If you’re alive on this planet, sooner or later you’re going to get injured.
The how and why of it all doesn’t really matter, unless it can help you to heal.
Coaches and gurus talk about training in the right system, the right way, one that will prevent and protect against injuries rather than cause them.
But the simple reality is this: injury is inevitable. If you train, if you exercise randomly or train in a formalised context, sooner or later something’s going to go wrong. You may feel it’s your own fault, or that of the teacher, but really it’s nobody’s fault. Human bodies get injured.
The thing is, some teachers will swear by their own propaganda so blindly, that you will believe it is your fault when you get injured, and you will be ashamed. You did it wrong.
Except that you didn’t. You are a student; you are learning, and for those of you who are teachers, you are students too.
There are four obvious risks:
And then there are simple physical dangers too, that have nothing to do with intention.
The world is chaotic. Hazards exist, and you are not always as physically prepared as you would like to be. We do not possess infinite degrees of body- and self-awareness. And that is not our fault either.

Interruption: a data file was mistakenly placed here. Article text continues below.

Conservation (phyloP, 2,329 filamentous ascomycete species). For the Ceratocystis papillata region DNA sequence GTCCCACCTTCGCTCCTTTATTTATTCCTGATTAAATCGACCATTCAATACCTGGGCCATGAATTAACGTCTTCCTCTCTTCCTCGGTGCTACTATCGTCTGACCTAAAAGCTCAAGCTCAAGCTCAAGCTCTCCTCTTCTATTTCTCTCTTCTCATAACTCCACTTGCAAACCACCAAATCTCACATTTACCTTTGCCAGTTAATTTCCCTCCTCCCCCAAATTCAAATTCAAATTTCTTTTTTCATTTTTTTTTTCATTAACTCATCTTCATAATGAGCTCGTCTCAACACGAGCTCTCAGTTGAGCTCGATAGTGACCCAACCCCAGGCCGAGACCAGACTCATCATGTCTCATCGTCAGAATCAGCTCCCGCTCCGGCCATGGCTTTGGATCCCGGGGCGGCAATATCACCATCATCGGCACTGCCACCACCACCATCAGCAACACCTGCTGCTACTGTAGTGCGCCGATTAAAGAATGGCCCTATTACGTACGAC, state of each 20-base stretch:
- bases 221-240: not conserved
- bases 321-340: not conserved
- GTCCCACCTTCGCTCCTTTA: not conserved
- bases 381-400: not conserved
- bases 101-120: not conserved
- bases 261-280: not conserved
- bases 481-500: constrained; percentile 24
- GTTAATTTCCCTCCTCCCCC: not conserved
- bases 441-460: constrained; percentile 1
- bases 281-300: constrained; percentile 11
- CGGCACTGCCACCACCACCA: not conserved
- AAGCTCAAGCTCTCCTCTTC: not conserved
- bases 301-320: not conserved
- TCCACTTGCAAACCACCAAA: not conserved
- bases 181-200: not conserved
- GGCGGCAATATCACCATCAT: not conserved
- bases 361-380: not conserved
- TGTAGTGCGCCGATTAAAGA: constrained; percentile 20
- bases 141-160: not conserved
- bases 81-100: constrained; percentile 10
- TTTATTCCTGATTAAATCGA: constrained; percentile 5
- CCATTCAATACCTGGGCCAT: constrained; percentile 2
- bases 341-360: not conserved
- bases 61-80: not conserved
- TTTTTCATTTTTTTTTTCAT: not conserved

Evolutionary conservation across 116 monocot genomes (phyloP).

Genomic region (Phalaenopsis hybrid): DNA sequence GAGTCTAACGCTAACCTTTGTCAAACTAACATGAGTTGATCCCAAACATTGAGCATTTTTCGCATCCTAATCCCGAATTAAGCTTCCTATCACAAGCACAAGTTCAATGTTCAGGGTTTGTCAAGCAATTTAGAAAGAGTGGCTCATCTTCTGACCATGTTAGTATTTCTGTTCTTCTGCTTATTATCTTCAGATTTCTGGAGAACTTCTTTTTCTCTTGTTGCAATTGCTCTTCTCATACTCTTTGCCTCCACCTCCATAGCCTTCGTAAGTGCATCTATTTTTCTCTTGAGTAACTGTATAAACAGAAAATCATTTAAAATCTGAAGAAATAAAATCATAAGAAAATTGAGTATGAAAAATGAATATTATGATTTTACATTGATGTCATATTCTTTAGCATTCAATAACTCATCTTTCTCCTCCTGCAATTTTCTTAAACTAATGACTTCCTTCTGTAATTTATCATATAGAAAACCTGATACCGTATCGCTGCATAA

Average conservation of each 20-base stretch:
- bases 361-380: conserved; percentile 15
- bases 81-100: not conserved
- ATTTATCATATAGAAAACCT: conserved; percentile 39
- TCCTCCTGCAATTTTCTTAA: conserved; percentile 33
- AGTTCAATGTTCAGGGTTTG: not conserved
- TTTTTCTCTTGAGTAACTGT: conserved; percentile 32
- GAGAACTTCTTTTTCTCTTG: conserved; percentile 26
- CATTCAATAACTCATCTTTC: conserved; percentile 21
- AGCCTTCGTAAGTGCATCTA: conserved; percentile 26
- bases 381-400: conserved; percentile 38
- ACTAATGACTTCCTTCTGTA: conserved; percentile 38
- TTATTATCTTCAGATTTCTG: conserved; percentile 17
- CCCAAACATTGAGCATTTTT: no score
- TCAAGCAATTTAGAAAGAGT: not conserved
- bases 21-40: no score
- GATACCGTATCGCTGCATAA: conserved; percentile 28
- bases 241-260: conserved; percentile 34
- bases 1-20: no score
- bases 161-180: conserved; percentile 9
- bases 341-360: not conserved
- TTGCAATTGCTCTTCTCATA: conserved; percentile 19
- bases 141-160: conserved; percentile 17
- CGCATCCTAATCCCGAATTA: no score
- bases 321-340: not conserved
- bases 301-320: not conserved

Typically in the gym, if you are a weightlifter like I am, it is easy not to injure yourself – but you run the risk of progressing very slowly, which some people can’t tolerate. Therefore, people appear to be more likely to injure themselves – to resort to extreme measures – when they are at a plateau. Ironically, perhaps, overtraining and riding the edge of injury can lead you to a plateau, and it’s here that care is required. Injuries are more likely to occur when you’re pushing for one more rep than is entirely safe, or you’re stacking too much weigh onto the bar. You are not yet ready, and you are impatient.
In yoga class, the same behaviours are seen when people strive for asana they are not yet ready for.
Progressions should always be appropriate. And everyone usually has something entirely unexciting that they would benefit from working on. But that is often boring, and we are bold and reckless, and in this regard – everything is as it should be. Humans didn't get where we are by not taking risks. Plus, training should be challenging and fun, from time to time. If you never train recklessly, how will you be prepared for recklessness when it occurs?
There is no glamour in the end.
I remember when I started to become skilled at martial arts, and I started winning medals. People thought I was lucky, and I was, but when you rub up against the mountain of work that you are required to do in order to progress, the glamour disappears in an instant. Much of training is simple things, small movements, subtle repetitions. There is a reason it’s called your practice.
You develop slowly, and you learn from it.
Life and training have a way of teaching you about the nature of patience.